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Headlines and Deadlines: ‘We know what they want’ – or do we?

October 2nd, 2009Posted by in Editors' pick, Online Journalism

Alison Gow reflects on her own paper’s experience with two traffic-grabbing stories – only its the report on a local beauty pageant that’s outperforming an exclusive interview with the CEO of Liverpool FC in the monthly web stats.

“The phrase ‘We Know What They Want’ is a kissing cousin to ‘If It Bleeds, It Leads’; murders sell papers and a news editor is always going to put the big crime story at the top of the newslist, but… a violent death isn’t always the best story of the day, and not all readers appreciate being served up a diet of crime,” she writes.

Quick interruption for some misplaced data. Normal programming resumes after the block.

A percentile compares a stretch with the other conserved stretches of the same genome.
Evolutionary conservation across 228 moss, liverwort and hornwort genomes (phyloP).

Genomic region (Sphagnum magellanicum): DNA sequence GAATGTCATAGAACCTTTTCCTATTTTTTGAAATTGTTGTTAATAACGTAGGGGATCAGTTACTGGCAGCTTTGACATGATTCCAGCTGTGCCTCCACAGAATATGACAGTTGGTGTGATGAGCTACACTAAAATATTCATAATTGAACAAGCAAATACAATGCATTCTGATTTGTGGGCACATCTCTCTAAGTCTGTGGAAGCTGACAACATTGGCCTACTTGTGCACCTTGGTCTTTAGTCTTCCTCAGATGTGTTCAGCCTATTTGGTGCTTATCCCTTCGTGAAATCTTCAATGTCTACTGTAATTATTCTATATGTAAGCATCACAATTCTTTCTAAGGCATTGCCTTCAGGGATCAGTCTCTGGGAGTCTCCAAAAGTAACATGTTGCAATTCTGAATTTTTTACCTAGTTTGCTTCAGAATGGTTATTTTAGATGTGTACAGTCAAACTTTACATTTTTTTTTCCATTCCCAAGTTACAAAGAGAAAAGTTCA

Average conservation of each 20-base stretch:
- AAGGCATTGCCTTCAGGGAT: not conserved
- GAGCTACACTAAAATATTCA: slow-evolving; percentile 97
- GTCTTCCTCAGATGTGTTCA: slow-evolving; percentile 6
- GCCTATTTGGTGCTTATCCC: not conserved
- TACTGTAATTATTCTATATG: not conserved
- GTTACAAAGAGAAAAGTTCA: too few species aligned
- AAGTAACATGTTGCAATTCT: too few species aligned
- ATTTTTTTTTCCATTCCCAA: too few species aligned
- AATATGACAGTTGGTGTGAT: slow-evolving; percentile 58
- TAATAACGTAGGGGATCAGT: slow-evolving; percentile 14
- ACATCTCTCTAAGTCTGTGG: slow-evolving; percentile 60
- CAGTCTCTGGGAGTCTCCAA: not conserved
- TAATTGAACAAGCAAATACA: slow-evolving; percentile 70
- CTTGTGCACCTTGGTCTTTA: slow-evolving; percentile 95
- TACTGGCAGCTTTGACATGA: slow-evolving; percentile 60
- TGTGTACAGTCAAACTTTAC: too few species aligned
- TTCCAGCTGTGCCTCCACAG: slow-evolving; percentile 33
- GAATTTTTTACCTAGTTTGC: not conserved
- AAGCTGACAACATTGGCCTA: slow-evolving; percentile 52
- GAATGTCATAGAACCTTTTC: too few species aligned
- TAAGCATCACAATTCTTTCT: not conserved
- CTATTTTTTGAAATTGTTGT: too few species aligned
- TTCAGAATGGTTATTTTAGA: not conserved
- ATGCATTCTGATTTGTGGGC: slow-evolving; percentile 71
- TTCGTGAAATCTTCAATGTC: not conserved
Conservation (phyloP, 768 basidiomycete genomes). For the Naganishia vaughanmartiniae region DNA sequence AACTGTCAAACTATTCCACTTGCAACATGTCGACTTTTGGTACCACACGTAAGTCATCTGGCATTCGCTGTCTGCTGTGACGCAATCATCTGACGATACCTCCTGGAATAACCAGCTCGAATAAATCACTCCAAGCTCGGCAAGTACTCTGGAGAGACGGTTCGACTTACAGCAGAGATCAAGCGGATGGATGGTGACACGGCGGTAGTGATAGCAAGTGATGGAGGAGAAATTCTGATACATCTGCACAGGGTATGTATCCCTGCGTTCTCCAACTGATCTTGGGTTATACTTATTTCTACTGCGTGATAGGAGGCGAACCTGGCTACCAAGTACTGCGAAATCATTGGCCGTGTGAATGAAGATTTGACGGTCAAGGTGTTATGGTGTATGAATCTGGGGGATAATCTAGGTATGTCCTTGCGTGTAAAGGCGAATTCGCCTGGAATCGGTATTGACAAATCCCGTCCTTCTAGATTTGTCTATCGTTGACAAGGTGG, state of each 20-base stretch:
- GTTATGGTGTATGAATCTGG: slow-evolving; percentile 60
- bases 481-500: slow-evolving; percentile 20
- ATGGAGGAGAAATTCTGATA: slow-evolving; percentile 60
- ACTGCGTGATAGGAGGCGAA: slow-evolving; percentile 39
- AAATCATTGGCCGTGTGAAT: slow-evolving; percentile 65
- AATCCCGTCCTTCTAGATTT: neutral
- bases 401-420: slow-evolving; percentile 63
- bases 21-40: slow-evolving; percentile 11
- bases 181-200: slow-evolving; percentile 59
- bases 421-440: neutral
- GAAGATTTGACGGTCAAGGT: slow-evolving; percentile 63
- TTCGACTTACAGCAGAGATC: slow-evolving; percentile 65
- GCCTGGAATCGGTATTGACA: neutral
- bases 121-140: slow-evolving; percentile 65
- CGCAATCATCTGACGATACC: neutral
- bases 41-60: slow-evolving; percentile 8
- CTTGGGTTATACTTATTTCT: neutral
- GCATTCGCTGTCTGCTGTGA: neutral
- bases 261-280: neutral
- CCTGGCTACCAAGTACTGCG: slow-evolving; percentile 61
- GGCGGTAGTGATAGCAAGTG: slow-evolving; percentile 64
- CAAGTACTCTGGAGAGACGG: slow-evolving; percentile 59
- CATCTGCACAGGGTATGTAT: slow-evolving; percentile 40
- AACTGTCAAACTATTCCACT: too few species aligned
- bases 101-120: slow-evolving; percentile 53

“They tell us so, in surveys, on forums, in phone calls, comments under articles, and on blogs. We can’t risk doing the same thing online – a YouTube video of some TV singer might do wonders for hits but considered retrospectively I’d say it’s a false positive and gives a skewed view of what our core audience values.”

Full post at this link…

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  • Peter

    From pols to pundits, I am constantly amazed at the presumption of those who attempt to claim ‘they’ ‘know’ what ‘we’ ‘want’.

    I am pretty sure it is that, at best, ‘they’ hear what ‘they’ want, and will convince themselves that is why what ‘they’ choose to tell ‘us’ is as a result of sensible feedback and balanced reflection rather than ‘their’ own agendas and/or the desire to drive ratings.

    Hence, I beg to differ.

    And, from a very personal viewpoint of one that counts for about as much as most polls commissioned these days, I reckon a few others in the population have reached the same conclusion, too.

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